(continued from last week)
There are plenty of other problems with the LINE Commission’s progress report and wish list. Candidly, it looks like the proverbial Christmas Tree with new baubles being added all the time. Congress used to concoct these when at the end of a session they would pass a catch-all appropriation bill to keep government running and add pork chop after pork chop.
The first question that cries for an answer is where is the money going to come from, whether federal or state funds, to pay for all these wish list items? At a minimum a budget impact or estimate ought to be attached to each item and potential sources of funding identified. Then, the list ought to be prioritized with the Commission’s view as to what is truly feasible. Keep in mind this is just in reference to items not dependent on amending the agreement.
Secondly, where INL boosters get the notion that the site can avoid the budget cuts coming for most every federal department and program is beyond me, but it sure appears some may be trying to set up the agreement as the cause for these inevitable cuts. That’s both disingenuous and deceptive.
Third, INL Site boosters in southeastern Idaho make much of the fact that a couple of counties in New Mexico have responded with an initial positive response to becoming the final repository for nuclear waste. The implication is that they could steal away much of the Lab’s work because they are being more cooperative with the Feds.
The fact is though no other state has given even a tentative yes and such a decision to being a permanent repository will not be a local only decision.
Likewise, much is made out of the six mayors sending a letter to the state and the LINE Commission saying Idaho ought to take a look at selling the state’s future for 30 pieces of silver just to see what all we might get. This writer would be much more impressed if these same six mayors could get together and agree on just one site for a southeastern Idaho regional airport and a way to fund its construction.
That would do much more for economic development in southeastern Idaho than trying to amend the Batt agreement in a Faustian bargain with a devil that has proven time and again it cannot be trusted.
Ever since Cecil Andrus in his first term as governor in the early 70’s saw the reinjection wells in use at the site, with laser-like intensity he has understood the threat to the vast Snake Plain Aquifer that underlies the site and the need to assure Idahoans that their environmental and economic future was being made secure from the kind of radioactive pollution whose half-life for some materials is measured in thousands if not millions of years.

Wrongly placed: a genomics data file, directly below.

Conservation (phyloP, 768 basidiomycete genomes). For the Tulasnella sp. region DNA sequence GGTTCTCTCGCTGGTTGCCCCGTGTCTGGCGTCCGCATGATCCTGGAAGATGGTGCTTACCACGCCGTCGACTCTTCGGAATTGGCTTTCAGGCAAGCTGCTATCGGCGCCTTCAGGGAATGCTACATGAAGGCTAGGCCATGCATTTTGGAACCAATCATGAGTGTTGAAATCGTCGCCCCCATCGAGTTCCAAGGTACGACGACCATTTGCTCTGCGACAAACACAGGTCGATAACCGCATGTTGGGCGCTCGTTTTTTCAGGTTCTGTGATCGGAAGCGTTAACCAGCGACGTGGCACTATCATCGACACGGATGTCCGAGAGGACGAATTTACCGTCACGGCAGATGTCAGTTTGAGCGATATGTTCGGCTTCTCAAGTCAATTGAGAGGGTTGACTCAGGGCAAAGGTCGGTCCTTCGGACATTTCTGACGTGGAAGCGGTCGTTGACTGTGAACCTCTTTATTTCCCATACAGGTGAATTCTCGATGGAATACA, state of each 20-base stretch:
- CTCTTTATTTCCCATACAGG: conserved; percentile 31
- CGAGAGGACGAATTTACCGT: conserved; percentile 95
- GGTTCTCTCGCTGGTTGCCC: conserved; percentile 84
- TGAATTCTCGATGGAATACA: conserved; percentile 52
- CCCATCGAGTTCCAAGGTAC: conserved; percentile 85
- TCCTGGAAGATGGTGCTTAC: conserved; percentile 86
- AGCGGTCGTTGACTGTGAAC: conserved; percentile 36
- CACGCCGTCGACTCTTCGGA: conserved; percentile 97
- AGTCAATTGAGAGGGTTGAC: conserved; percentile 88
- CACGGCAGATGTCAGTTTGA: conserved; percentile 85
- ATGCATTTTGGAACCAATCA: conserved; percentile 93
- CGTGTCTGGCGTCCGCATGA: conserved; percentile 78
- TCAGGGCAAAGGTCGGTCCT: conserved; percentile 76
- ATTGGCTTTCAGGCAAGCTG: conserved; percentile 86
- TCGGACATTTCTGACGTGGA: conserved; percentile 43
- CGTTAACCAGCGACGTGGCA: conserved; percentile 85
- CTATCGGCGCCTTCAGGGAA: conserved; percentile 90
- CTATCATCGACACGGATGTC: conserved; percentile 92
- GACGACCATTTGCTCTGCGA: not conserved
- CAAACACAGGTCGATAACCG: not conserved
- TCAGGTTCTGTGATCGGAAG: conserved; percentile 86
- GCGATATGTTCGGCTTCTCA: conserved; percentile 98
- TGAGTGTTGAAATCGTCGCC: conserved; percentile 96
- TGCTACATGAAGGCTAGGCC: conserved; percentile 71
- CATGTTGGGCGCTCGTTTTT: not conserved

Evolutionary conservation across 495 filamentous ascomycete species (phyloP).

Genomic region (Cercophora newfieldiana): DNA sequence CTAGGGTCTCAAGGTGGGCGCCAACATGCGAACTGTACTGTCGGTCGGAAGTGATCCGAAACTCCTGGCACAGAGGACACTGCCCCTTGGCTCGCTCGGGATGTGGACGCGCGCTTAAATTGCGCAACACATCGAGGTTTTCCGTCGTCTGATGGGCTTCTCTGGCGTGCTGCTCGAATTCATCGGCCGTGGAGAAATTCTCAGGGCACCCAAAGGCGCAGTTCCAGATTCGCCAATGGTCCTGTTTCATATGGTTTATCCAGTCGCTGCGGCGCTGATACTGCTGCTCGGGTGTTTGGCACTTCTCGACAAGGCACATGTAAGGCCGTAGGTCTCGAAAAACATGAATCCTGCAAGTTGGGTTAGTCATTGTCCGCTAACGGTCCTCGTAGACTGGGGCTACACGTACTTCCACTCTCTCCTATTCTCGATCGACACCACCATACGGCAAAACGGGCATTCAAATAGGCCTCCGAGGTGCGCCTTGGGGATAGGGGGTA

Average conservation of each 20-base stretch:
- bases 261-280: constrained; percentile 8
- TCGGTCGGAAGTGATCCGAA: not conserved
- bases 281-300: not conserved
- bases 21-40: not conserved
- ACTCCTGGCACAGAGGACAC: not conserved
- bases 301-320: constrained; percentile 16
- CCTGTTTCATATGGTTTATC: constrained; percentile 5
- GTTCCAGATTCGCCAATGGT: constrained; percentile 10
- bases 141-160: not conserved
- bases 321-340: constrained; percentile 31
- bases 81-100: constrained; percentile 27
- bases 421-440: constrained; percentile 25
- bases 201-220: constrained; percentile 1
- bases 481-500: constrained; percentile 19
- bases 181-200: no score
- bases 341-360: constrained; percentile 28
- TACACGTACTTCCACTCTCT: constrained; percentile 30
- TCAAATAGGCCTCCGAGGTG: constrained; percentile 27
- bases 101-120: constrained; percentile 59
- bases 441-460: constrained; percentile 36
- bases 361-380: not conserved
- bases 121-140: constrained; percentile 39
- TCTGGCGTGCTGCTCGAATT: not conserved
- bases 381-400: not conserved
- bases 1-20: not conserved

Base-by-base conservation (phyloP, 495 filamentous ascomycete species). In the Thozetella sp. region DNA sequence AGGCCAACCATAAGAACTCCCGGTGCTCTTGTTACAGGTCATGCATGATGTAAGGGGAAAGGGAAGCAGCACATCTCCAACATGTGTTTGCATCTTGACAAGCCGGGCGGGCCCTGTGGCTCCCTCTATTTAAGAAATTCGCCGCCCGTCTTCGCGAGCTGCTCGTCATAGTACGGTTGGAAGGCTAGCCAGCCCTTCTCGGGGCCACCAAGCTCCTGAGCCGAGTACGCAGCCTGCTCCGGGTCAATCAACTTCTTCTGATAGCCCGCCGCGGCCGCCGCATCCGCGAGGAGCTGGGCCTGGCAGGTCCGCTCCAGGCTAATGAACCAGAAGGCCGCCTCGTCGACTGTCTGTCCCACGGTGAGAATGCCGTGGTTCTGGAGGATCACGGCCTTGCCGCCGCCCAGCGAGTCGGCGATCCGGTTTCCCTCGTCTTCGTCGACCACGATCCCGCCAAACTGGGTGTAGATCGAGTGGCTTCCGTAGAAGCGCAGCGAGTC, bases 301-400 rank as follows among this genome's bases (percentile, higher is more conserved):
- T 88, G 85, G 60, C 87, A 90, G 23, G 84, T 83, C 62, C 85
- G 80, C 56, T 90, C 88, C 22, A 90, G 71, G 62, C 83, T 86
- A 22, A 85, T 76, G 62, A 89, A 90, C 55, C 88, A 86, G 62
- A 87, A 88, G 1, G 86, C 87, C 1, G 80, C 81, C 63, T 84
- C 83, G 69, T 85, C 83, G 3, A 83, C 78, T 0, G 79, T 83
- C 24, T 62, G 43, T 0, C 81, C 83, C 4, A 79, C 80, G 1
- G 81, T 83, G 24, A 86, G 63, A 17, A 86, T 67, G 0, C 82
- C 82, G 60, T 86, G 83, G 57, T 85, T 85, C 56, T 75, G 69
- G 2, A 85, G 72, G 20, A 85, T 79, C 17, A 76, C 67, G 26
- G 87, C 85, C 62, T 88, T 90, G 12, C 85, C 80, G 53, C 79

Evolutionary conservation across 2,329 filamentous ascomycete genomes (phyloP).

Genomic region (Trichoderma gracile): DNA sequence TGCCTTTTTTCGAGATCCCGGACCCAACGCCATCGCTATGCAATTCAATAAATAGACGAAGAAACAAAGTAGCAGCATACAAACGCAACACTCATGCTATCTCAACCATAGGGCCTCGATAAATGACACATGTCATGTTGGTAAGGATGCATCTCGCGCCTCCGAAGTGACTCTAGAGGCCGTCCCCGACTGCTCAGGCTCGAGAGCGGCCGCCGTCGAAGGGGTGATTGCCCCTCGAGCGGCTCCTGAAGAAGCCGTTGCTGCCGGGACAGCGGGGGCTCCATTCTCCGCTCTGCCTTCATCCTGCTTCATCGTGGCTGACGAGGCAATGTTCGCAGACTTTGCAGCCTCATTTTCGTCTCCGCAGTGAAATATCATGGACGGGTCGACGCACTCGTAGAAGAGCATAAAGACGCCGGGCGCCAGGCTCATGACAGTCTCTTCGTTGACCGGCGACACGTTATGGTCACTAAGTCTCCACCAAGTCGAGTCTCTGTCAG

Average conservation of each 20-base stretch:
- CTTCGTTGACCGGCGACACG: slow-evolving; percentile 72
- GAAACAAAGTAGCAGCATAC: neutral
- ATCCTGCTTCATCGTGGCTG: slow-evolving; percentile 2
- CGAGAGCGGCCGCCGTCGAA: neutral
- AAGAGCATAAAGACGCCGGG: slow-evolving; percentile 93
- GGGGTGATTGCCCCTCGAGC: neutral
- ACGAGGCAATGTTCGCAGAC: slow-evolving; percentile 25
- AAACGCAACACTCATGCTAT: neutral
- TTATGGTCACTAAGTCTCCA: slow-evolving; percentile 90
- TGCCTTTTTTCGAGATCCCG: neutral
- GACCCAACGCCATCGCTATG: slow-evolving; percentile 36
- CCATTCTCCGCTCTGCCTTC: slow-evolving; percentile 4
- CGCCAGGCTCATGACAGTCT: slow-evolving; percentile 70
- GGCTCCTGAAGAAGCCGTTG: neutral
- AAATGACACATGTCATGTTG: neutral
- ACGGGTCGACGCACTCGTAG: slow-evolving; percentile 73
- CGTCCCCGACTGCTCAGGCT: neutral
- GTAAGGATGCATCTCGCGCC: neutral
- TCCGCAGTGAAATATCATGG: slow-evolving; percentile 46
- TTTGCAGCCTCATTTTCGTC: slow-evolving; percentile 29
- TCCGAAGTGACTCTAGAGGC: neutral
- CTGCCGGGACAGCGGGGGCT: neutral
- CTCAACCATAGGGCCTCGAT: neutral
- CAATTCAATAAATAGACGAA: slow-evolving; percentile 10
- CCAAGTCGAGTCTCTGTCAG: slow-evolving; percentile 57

There is no question that because of his and Batt’s resolute insistence that the aquifer be protected by removal of all waste above it by a time certain, much progress has been made at the site. Both governors as well as some of their successors have kept the pressure on to the point that the WIPP site in New Mexico is up and operating and taking most of Idaho ’s poorly stored and poorly packaged transuranic waste.
Other bench marks have been met and the only recent setback was failure to have met the deadline for removal and calcificaition of all the remaining liquid waste at the site. Regardless of good intentions the state should impose the penalties for this failure also.
The LINE Commission should have paid more attention to one of the briefings they received in October from one of Idaho DEQ’s hydrology experts¸ Gerry Winters, who presented a power point update on the state of ground water conditions at the INL.
While somewhat technical at times the bottom line was clear and was a factual validation of the tough stance Governors Andrus and Batt have taken with the DoE and the site while still enabling beneficial and economically sound projects to go forward.
Two of the slides contained graphs on radioactive particle concentrations: one was of Strontium -90 concentrations in ground water by the INTEC site; the other was tritium concentrations in US Geological monitoring wells 104 and 106 on the southern perimeter of the Site.
Both graphs not only showed concentrations well below safe drinking water standards but also a steady decline over the years.
It warrants the one-line sentence in the LINE Commission progress report on page 13, which reads “the risk to contamination of the aquifer continues to decline.”
Thank you, Governor Batt. Thank you Governor Andrus.Share on Facebook